Pope Francis on May 26 named Bishop Jorge Ignacio García Cuerva — a relatively unknown 55-year-old prelate from a tiny diocese at the bottom of Argentina — to lead his hometown of Buenos Aires.
García Cuerva, who has a long history in prison ministry and working with marginalized populations, has been the bishop of Rio Gallegos, Argentina, since 2019. He will succeed Cardinal Mario Aurelio Poli, who the pope appointed to fill his own shoes as archbishop of Buenos Aires, following Francis’ election to the papacy in 2013.
Poli, 75, will remain eligible to participate in a papal conclave until his 80th birthday.
García Cuerva is now set to lead the country’s largest Catholic diocese, home to some 2.7 million Catholics, for potentially more than two decades.
Born in Rio Gallegos, in the southern Argentine province of Santa Cruz, García Cuerva moved to the Argentine capital of Buenos Aires for his university studies. Soon thereafter, he pursued a vocation to the Catholic priesthood following missionary work in some of the city’s poorest neighborhoods.
In 1997, García Cuerva was ordained a priest of Buenos Aires Archdiocese and holds degrees in civil law, canon law and theology. Prior to returning to lead his hometown diocese in 2019, he served as an auxiliary bishop in Lomas de Zamora, Argentina.
Cuerva currently serves as the director Episcopal Conference of Latin America’s Prison Ministry without Borders program, is a previous member of the National Commission on Drug Dependence of the Episcopal Conference of Argentina and was the vice president of Caritas Argentina from 2012-2017.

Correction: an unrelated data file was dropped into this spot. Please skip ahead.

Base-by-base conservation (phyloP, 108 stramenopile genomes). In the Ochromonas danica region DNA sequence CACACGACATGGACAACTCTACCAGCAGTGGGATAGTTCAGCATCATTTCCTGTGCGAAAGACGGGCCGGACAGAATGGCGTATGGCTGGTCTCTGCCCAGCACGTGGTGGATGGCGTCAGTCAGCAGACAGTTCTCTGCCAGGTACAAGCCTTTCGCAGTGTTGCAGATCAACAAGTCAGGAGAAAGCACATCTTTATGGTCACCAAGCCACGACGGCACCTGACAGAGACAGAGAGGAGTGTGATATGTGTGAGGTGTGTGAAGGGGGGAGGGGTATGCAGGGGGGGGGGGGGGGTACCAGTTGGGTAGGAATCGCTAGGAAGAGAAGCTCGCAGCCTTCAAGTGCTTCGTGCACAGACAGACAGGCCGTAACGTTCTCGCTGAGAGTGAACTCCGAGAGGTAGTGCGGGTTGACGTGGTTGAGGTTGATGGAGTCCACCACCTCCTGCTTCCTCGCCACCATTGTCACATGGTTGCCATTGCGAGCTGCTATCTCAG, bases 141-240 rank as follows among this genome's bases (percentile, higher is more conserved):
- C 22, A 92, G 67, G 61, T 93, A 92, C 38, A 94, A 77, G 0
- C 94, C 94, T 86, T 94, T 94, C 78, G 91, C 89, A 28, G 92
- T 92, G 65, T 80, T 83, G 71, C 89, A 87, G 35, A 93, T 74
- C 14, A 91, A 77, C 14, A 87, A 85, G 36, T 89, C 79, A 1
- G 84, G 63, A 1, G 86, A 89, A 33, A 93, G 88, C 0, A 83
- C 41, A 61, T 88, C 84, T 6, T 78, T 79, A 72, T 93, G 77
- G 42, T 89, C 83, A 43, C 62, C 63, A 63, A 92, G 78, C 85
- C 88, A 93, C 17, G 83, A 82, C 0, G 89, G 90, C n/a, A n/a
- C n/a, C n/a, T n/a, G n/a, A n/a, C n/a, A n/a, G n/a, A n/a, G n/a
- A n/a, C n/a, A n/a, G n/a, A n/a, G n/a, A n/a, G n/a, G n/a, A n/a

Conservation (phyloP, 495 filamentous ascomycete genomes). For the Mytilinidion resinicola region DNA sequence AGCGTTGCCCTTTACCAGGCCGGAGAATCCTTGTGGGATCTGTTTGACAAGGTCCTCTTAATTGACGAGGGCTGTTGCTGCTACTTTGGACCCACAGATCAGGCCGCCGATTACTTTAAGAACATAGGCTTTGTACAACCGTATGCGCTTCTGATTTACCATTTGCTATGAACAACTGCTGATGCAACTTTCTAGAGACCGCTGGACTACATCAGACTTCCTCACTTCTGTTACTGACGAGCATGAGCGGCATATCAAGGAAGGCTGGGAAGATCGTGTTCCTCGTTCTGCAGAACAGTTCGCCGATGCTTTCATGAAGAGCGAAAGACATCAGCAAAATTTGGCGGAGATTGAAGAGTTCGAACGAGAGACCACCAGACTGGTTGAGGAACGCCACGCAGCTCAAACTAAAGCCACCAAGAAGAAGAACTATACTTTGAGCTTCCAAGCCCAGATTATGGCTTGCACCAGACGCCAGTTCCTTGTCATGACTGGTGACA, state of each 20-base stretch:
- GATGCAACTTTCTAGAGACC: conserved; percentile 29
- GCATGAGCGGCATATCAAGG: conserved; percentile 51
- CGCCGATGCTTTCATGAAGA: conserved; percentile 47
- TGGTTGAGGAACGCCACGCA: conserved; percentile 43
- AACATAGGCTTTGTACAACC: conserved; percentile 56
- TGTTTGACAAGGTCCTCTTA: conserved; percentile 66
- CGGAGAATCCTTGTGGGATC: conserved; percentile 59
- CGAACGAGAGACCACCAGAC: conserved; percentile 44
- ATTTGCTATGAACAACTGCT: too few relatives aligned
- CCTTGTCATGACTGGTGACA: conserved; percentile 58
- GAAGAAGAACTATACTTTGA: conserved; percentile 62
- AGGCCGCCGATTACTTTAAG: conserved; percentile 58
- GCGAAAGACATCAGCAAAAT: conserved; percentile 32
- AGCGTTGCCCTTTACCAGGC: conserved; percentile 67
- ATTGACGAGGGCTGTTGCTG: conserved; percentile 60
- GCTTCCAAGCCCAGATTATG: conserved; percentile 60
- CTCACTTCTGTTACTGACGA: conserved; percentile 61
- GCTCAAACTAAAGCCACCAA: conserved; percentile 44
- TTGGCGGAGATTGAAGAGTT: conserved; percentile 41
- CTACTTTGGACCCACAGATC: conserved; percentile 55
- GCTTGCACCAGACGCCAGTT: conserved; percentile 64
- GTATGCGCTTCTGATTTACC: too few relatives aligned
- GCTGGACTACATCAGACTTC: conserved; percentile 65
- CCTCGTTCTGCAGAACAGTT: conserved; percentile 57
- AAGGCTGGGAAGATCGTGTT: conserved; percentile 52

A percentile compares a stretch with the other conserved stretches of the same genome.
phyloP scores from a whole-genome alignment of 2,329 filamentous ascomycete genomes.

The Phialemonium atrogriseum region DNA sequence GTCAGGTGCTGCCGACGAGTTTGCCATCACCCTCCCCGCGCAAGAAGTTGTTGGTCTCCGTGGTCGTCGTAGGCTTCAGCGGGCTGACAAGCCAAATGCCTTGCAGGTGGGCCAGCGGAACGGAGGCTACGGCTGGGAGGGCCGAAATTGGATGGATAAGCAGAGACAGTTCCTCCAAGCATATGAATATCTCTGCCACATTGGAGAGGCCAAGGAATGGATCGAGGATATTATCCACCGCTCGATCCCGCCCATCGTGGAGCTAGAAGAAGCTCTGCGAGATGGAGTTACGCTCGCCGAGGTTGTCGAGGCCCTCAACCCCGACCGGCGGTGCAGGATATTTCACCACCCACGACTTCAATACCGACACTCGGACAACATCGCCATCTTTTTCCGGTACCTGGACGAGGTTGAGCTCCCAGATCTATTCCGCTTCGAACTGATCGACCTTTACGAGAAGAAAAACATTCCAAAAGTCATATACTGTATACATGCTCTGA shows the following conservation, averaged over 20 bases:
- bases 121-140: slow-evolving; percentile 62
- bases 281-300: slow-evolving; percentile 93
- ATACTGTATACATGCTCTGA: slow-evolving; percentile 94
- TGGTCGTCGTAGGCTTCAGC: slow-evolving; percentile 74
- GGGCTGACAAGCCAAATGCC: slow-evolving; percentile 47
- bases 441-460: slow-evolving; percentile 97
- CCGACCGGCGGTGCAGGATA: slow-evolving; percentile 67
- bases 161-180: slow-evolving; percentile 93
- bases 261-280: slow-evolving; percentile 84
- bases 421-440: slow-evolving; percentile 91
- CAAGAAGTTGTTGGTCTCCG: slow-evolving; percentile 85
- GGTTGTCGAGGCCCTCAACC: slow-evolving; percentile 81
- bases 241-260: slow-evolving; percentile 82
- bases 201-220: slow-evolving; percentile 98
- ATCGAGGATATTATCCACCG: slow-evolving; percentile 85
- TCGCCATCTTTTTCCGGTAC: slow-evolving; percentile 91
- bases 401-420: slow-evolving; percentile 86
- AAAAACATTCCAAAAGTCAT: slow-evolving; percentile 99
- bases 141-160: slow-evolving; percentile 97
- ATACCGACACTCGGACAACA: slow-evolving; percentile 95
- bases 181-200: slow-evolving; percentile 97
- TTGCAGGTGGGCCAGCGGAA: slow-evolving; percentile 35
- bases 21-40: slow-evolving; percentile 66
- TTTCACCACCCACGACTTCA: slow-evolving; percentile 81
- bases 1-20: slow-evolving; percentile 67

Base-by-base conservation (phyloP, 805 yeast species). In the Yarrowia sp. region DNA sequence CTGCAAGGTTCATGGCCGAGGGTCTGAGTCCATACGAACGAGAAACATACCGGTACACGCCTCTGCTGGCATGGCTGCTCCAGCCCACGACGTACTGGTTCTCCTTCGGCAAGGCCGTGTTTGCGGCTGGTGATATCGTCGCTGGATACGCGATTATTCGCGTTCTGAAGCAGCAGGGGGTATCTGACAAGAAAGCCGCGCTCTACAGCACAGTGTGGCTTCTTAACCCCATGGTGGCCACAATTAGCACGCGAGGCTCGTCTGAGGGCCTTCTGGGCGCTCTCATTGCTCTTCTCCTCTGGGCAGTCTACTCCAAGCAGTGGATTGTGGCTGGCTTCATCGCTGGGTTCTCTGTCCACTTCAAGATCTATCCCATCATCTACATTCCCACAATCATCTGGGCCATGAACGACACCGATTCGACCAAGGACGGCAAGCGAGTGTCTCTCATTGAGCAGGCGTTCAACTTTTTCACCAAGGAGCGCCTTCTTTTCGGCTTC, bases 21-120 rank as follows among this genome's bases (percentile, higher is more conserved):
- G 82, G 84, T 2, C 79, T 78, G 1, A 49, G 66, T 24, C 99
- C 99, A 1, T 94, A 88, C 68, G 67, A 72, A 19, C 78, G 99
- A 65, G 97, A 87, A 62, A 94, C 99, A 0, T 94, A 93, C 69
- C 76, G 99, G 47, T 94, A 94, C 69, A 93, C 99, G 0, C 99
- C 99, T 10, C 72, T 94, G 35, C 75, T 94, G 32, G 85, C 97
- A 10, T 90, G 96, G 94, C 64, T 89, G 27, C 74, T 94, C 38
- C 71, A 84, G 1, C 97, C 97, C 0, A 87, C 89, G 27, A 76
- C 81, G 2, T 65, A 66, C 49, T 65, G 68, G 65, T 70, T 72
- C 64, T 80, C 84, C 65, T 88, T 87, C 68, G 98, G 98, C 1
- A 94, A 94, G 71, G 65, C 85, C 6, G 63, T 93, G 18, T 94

In July 2021, Pope Francis appointed him as a member of the influential Dicastery for Bishops, the Vatican department responsible for advising the pope on the selection of bishops around the world.
Following that appointment, in a 2021 interview, he described what characteristics he would look for in potential candidates in his new role.
« Pope Francis, in a simple but very graphic way, presents the profile of the bishop that the church needs when he says that he wants a church that is going out, a poor church for the poor, bishops who are close to the people, bishops who are close to Jesus in prayer, and close to the priests who are their first neighbors, shepherds with the smell of sheep, close to the suffering of our people, » said García Cuerva.
In his first speech following his election as pope in 2013, Francis joked that: « You all know that the duty of the conclave was to give a bishop to Rome. It seems that my brother cardinals have come almost to the ends of the earth to get him. »
By selecting García Cuerva, a self-described « bishop of the peripheries » who hails from Argentina’s remote southern province of Santa Cruz, it seems the pope has followed a similar course for his hometown.
In a similar move earlier this year, Francis — who has now been pope for ten years — made an equally surprising pick in naming the 51-year old Bishop Frank Leo to succeed Cardinal Thomas Collins as Archbishop of Toronto. The selection of the youthful Leo to lead Canada’s largest Catholic diocese was widely-viewed as a legacy appointment in North America.
The 86-year-old Francis will also have the opportunity to radically reshape the U.S. hierarchy in the next two years, with 13 archdioceses and over 20 dioceses needing new bishops by 2025.
In addition to taking over the reins of the massive diocese of Buenos Aires, García Cuerva may find himself with the extra responsibility of overseeing a much anticipated homecoming of Francis next year.
On May 25, just one day prior to García Cuerva’s appointment, Francis told a group of young people that he hopes to make his first ever return to Argentina since being elected pope in 2013.
« My idea is to go next year, » said the pope. « We’ll see if we can. »